Now for details about the Gdansk portion, from the LAZNIA Centre for Contemporary Art (LCCA) event page, (Note 1: This is quite lengthy. Note 2: If you follow the link to the LCCA event page, you may need to click the English language option [upper right hand corner of the screen] and, then, scroll down to click MORE at the bottom of the left text column.)
Dates of the exhibition: 16 September–30 October 2022 Location: CCA Laznia 1 oraz CCA Laznia 2 Curator: Nina Czegledy
Exhibition: September 16-October 30, 2022 Places: Laznia 1 ( Jaskółcza 1) and Laznia 2 (Strajku Dokerów 5), Gdańsk
Opening: September 16, 2022 – time. 19.00 (Laznia 1, Dolne Miasto) – time. 20.30 (Laznia 2, Nowy Port)
During the vernissage, we provide transport by bus from Łaźnia 1 to Łaźnia 2 and back.
Artists: Guy van Belle | Karolina Hałatek | Csenge Kolozsvari | Hilda Kozari | Agnes Meyer-Brandis | Gayil Nalls | Raewyn Turner and Brian Harris | Artur Żmijewski
Sensoria, The Art & Science of Our Senses
Sensoria, The Art & Science of Our Senses a multi-site project is focused on multisensory perception in the arts and the sciences. The cross-disciplinary initiative explores our sensory world through scientific, social, cultural and scholastic interpretations. The exhibitions, performances and the symposium link LAZNIA Centre for Contemporary Art (LCCA) in Gdansk, Poland (1) and Sensorium: Centre for Digital Art and Technology at York University, Toronto, Canada (2) in a cross-institutional and inter-cultural collaboration. The participation of international artists in the exhibition and symposium span the globe from New Zealand to Finland to the Czech Republic and reflect on the effects of recent ecological and socio-cultural alterations on sensory organisms in humans and other species.
We perceive the world through our senses, yet for a long time the senses were treated as independent perceptual modules. Contemporary research confirmed that our senses are fundamentally interrelated and interact with each other (3). Moreover, our perception of visual, auditory or tactile events change as a result of information exchange between receptors (4). The impact of radical changes such as the constraints of the COVID 19 Pandemic caused extensive psycho-emotional stress and has affected every aspect of our life from geopolitics to economies to the arts and sciences including sensory awareness (5). Considering implications of COVID-19 for the human senses Derek Victor Byrne noted that initial work has shown short- and likely longer-term negative effects on the human senses (6). Curatorial reflection of these issues presented in the last years became essential.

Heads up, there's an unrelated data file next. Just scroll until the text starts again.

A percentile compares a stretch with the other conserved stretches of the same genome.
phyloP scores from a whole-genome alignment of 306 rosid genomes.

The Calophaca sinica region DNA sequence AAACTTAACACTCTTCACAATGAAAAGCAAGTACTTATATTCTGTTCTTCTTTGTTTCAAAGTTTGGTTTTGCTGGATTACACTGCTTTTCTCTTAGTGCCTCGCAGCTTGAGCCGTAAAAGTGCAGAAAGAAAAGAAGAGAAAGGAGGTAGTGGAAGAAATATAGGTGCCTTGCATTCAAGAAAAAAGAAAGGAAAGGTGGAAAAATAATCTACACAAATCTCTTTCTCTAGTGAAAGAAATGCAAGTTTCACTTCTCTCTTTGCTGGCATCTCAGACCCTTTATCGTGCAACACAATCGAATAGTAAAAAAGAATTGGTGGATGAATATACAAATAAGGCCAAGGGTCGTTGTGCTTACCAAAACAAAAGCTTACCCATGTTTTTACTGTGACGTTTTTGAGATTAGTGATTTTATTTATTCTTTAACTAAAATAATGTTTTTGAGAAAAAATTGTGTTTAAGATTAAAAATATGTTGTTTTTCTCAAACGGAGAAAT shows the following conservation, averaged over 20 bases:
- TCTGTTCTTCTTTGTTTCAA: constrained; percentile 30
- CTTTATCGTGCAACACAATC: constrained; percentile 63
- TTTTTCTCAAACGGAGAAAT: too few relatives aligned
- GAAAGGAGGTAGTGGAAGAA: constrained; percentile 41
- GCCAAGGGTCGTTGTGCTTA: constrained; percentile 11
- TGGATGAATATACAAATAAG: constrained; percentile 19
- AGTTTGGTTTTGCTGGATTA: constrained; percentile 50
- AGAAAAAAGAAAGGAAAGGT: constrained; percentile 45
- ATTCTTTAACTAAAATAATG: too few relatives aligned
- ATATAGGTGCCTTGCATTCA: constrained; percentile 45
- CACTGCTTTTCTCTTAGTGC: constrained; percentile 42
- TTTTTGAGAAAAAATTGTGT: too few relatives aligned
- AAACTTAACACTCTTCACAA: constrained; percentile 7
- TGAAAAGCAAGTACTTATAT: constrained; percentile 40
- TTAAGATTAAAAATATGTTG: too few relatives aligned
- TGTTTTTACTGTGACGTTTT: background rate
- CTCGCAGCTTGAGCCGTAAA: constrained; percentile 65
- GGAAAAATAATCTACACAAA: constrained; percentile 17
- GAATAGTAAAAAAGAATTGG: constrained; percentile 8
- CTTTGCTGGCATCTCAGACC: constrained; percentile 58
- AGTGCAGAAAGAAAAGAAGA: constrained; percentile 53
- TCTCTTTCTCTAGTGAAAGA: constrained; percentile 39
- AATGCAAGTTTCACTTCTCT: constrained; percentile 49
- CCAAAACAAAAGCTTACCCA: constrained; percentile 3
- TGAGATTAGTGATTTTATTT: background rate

The way that we perceive our environment via our sensory systems has been frequently a source of controversy concerning one of the basic characteristics of our existence. (7).
As David Howes observed ”The perceptual is cultural and political, and not simply (as psychologists and neuroscientists would have it) a matter of cognitive processes or neurological mechanisms located in the individual subject” (8)
With the changing notions of the constitution of sentient beings a revision of knowledge – led to a closer engagement with the traditional experience by indigenous peoples. The benefits of Nature on our sensorial being are well known, however it is important to remember that our attitude to, and representation of Nature is always closely linked to political, religious, environmental and social considerations. In investigating sensory awareness the impact of the geographical, cultural and social context on individual sensory perception cannot be underestimated (9).
Curatorial research and development of the Sensoria project since 2019 was aimed to present the theme in an unconventional way. International artist residencies, workshops, presentations and thematically related round table discussions in collaboration with local Polish academic and corporate research institutions were offered before the Pandemic in 2019 and 2020. Strategically, the exhibitions now focus on a “return” to the sensory capacity of the body after the last two and a half years of telematic and virtual modes of communication that have biased the audio-visual spectrums of sensory experience.
While the estrangement of the senses have been exacerbated by technologies in the way media elements have contributed to the dissociation of the senses from one another and a subsequent bias of audio-visual content in our digital and virtual environments, the SENSORIA exhibition adapt what Caroline Jones (10) has described as the “creatively dissociated self”. In her landmark exhibition “Sensorium” of 2006 , she considers the dissociative potential of contemporary technologies on the senses as an invitation to engage in creative play and experimentations around this prospect. In this way, SENSORIA builds on the unique interests of the artists curated around the olfactory, tactile and sonic senses; and explores the tensions of telematic/virtual co-presence over two geographically separate galleries.